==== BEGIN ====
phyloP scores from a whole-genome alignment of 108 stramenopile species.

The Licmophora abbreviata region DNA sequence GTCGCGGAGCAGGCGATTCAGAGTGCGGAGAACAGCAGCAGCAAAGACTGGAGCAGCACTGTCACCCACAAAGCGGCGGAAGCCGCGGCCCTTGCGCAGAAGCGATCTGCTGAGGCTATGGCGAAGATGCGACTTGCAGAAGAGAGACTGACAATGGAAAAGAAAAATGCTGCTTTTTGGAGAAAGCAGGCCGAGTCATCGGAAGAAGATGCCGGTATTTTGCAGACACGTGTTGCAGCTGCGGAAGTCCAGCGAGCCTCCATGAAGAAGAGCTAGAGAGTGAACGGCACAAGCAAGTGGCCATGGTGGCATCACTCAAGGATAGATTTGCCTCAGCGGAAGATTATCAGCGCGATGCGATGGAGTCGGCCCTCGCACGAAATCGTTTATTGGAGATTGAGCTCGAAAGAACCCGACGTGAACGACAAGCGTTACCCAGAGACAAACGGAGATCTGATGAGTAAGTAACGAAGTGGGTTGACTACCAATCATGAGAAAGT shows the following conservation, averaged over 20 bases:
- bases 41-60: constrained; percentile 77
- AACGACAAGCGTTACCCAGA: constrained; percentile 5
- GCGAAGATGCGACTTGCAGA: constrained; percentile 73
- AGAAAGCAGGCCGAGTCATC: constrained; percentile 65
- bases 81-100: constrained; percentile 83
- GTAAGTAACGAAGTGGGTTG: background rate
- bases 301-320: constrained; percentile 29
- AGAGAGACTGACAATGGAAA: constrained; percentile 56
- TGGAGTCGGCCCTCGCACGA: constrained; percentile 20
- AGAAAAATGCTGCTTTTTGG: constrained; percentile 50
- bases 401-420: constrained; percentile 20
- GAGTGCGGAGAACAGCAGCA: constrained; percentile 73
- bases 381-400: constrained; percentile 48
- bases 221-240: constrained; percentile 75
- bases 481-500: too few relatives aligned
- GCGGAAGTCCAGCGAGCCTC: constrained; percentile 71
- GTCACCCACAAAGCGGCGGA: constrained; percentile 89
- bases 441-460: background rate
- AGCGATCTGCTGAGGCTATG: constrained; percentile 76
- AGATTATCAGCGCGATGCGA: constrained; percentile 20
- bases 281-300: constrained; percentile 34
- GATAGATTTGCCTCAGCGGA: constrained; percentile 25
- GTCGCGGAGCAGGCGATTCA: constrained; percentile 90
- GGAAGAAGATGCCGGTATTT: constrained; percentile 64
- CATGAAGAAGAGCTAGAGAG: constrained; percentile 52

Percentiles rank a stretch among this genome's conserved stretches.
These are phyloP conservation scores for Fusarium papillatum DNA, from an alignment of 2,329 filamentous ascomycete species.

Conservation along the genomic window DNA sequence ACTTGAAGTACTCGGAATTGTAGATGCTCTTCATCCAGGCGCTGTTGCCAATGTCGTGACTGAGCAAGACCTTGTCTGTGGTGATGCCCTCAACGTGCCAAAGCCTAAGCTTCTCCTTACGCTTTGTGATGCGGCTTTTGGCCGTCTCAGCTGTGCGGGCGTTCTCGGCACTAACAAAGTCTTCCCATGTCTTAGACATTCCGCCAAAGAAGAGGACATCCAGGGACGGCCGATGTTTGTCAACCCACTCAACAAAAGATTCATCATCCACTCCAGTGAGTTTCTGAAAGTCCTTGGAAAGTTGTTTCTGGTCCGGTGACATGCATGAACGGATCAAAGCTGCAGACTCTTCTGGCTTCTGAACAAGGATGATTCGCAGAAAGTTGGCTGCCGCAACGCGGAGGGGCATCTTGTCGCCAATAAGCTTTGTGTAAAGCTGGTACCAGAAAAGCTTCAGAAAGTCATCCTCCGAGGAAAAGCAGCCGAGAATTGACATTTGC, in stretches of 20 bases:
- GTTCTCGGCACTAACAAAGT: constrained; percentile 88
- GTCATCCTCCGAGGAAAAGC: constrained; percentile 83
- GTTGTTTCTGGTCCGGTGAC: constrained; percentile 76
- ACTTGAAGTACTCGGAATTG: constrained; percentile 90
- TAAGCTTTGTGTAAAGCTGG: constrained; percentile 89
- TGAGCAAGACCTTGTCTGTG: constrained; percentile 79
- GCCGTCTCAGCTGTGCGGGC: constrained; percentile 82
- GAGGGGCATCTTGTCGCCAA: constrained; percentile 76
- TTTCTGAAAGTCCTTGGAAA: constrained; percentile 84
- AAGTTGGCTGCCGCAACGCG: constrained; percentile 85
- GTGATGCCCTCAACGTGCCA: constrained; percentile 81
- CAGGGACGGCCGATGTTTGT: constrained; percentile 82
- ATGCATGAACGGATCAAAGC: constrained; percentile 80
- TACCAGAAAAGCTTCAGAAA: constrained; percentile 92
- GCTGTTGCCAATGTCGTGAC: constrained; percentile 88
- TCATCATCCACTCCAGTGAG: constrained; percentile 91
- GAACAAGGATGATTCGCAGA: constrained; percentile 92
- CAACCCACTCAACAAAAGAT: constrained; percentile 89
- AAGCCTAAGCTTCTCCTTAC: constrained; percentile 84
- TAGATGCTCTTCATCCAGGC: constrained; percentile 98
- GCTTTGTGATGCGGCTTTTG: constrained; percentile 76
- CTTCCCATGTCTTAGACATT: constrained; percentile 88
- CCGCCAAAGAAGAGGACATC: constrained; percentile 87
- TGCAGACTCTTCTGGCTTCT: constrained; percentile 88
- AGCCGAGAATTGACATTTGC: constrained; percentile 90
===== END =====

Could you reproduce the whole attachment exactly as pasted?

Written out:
phyloP scores from a whole-genome alignment of 108 stramenopile species.

The Licmophora abbreviata region DNA sequence GTCGCGGAGCAGGCGATTCAGAGTGCGGAGAACAGCAGCAGCAAAGACTGGAGCAGCACTGTCACCCACAAAGCGGCGGAAGCCGCGGCCCTTGCGCAGAAGCGATCTGCTGAGGCTATGGCGAAGATGCGACTTGCAGAAGAGAGACTGACAATGGAAAAGAAAAATGCTGCTTTTTGGAGAAAGCAGGCCGAGTCATCGGAAGAAGATGCCGGTATTTTGCAGACACGTGTTGCAGCTGCGGAAGTCCAGCGAGCCTCCATGAAGAAGAGCTAGAGAGTGAACGGCACAAGCAAGTGGCCATGGTGGCATCACTCAAGGATAGATTTGCCTCAGCGGAAGATTATCAGCGCGATGCGATGGAGTCGGCCCTCGCACGAAATCGTTTATTGGAGATTGAGCTCGAAAGAACCCGACGTGAACGACAAGCGTTACCCAGAGACAAACGGAGATCTGATGAGTAAGTAACGAAGTGGGTTGACTACCAATCATGAGAAAGT shows the following conservation, averaged over 20 bases:
- bases 41-60: constrained; percentile 77
- AACGACAAGCGTTACCCAGA: constrained; percentile 5
- GCGAAGATGCGACTTGCAGA: constrained; percentile 73
- AGAAAGCAGGCCGAGTCATC: constrained; percentile 65
- bases 81-100: constrained; percentile 83
- GTAAGTAACGAAGTGGGTTG: background rate
- bases 301-320: constrained; percentile 29
- AGAGAGACTGACAATGGAAA: constrained; percentile 56
- TGGAGTCGGCCCTCGCACGA: constrained; percentile 20
- AGAAAAATGCTGCTTTTTGG: constrained; percentile 50
- bases 401-420: constrained; percentile 20
- GAGTGCGGAGAACAGCAGCA: constrained; percentile 73
- bases 381-400: constrained; percentile 48
- bases 221-240: constrained; percentile 75
- bases 481-500: too few relatives aligned
- GCGGAAGTCCAGCGAGCCTC: constrained; percentile 71
- GTCACCCACAAAGCGGCGGA: constrained; percentile 89
- bases 441-460: background rate
- AGCGATCTGCTGAGGCTATG: constrained; percentile 76
- AGATTATCAGCGCGATGCGA: constrained; percentile 20
- bases 281-300: constrained; percentile 34
- GATAGATTTGCCTCAGCGGA: constrained; percentile 25
- GTCGCGGAGCAGGCGATTCA: constrained; percentile 90
- GGAAGAAGATGCCGGTATTT: constrained; percentile 64
- CATGAAGAAGAGCTAGAGAG: constrained; percentile 52

Percentiles rank a stretch among this genome's conserved stretches.
These are phyloP conservation scores for Fusarium papillatum DNA, from an alignment of 2,329 filamentous ascomycete species.

Conservation along the genomic window DNA sequence ACTTGAAGTACTCGGAATTGTAGATGCTCTTCATCCAGGCGCTGTTGCCAATGTCGTGACTGAGCAAGACCTTGTCTGTGGTGATGCCCTCAACGTGCCAAAGCCTAAGCTTCTCCTTACGCTTTGTGATGCGGCTTTTGGCCGTCTCAGCTGTGCGGGCGTTCTCGGCACTAACAAAGTCTTCCCATGTCTTAGACATTCCGCCAAAGAAGAGGACATCCAGGGACGGCCGATGTTTGTCAACCCACTCAACAAAAGATTCATCATCCACTCCAGTGAGTTTCTGAAAGTCCTTGGAAAGTTGTTTCTGGTCCGGTGACATGCATGAACGGATCAAAGCTGCAGACTCTTCTGGCTTCTGAACAAGGATGATTCGCAGAAAGTTGGCTGCCGCAACGCGGAGGGGCATCTTGTCGCCAATAAGCTTTGTGTAAAGCTGGTACCAGAAAAGCTTCAGAAAGTCATCCTCCGAGGAAAAGCAGCCGAGAATTGACATTTGC, in stretches of 20 bases:
- GTTCTCGGCACTAACAAAGT: constrained; percentile 88
- GTCATCCTCCGAGGAAAAGC: constrained; percentile 83
- GTTGTTTCTGGTCCGGTGAC: constrained; percentile 76
- ACTTGAAGTACTCGGAATTG: constrained; percentile 90
- TAAGCTTTGTGTAAAGCTGG: constrained; percentile 89
- TGAGCAAGACCTTGTCTGTG: constrained; percentile 79
- GCCGTCTCAGCTGTGCGGGC: constrained; percentile 82
- GAGGGGCATCTTGTCGCCAA: constrained; percentile 76
- TTTCTGAAAGTCCTTGGAAA: constrained; percentile 84
- AAGTTGGCTGCCGCAACGCG: constrained; percentile 85
- GTGATGCCCTCAACGTGCCA: constrained; percentile 81
- CAGGGACGGCCGATGTTTGT: constrained; percentile 82
- ATGCATGAACGGATCAAAGC: constrained; percentile 80
- TACCAGAAAAGCTTCAGAAA: constrained; percentile 92
- GCTGTTGCCAATGTCGTGAC: constrained; percentile 88
- TCATCATCCACTCCAGTGAG: constrained; percentile 91
- GAACAAGGATGATTCGCAGA: constrained; percentile 92
- CAACCCACTCAACAAAAGAT: constrained; percentile 89
- AAGCCTAAGCTTCTCCTTAC: constrained; percentile 84
- TAGATGCTCTTCATCCAGGC: constrained; percentile 98
- GCTTTGTGATGCGGCTTTTG: constrained; percentile 76
- CTTCCCATGTCTTAGACATT: constrained; percentile 88
- CCGCCAAAGAAGAGGACATC: constrained; percentile 87
- TGCAGACTCTTCTGGCTTCT: constrained; percentile 88
- AGCCGAGAATTGACATTTGC: constrained; percentile 90